With revenue shrinking, and having been unable to recapture the lightning in a bottle of its breakout hit Candy Crush Saga, the company dropped 21 percent in value yesterday after posting disappointing earnings. The company’s earnings fell 5 percent (or $30 million) from the first quarter this year.
The company behind Candy Crush Saga has withdrawn its controversial trademark application for the word “Candy” in the United States, according to documents filed with the U.S. Trademark Office early on Monday morning.
The International Game Developers Association has issued a statement opposing King’s recent Candy Crush Saga trademark filing — in which the game developer claimed ownership of the words “candy” and “saga” across all gaming platforms.
Calling the move “predatory,” the group plans to use its Business and Legal Special Interest Group to investigate the filing, which was recently approved by the U.S. Patent and Trademark Office.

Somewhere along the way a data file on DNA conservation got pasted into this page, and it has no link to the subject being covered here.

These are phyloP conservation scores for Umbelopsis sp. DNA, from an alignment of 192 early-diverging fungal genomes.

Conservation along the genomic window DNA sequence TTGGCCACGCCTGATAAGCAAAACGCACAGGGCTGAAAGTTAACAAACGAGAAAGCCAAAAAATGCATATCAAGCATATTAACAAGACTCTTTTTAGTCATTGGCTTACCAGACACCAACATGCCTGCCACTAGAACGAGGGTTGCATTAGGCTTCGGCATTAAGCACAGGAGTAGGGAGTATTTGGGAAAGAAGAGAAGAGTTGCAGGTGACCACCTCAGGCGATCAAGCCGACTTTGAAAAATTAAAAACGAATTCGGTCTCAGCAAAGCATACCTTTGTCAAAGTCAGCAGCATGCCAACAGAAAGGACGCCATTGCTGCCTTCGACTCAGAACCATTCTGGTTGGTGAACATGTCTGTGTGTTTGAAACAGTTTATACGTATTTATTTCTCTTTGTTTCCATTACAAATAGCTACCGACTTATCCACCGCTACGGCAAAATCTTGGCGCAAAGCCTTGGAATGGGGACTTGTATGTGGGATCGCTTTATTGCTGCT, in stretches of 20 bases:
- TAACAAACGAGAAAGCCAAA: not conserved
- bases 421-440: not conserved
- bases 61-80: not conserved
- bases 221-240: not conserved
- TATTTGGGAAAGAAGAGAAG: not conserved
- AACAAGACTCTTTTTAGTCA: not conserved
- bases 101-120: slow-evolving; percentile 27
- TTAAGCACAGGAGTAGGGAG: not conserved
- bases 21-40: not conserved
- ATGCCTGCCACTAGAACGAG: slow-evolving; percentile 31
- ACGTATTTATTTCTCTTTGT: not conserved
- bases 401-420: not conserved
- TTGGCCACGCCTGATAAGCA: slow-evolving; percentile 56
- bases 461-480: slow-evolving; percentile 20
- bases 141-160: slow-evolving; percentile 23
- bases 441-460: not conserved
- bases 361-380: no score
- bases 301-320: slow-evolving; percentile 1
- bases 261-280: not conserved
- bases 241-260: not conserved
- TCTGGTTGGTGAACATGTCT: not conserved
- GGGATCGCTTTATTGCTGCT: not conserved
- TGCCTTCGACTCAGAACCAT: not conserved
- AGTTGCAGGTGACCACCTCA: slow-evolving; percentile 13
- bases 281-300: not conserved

If you have the word Candy in the name of your app, watch out. King.com Limited — the makers of the hypnotically popular mobile game Candy Crush Saga — is gunning for you. They have trademarked the word ‘candy.’
Note: This article originally appeared in the Cult of Mac Newsstand issue, Game On!. Grab yourself a copy or subscribe today.
You’ve heard of them: the heavy hitters. The mobile games so big, so profitable and so frustratingly popular that you refuse to play them out of spite. Or you do play them, and you genuinely enjoy them, which is also totally fine.
But we’re all about self-improvement and actualization here, so here are a few alternatives you might consider instead of those gaming equivalents of high-school quarterbacks.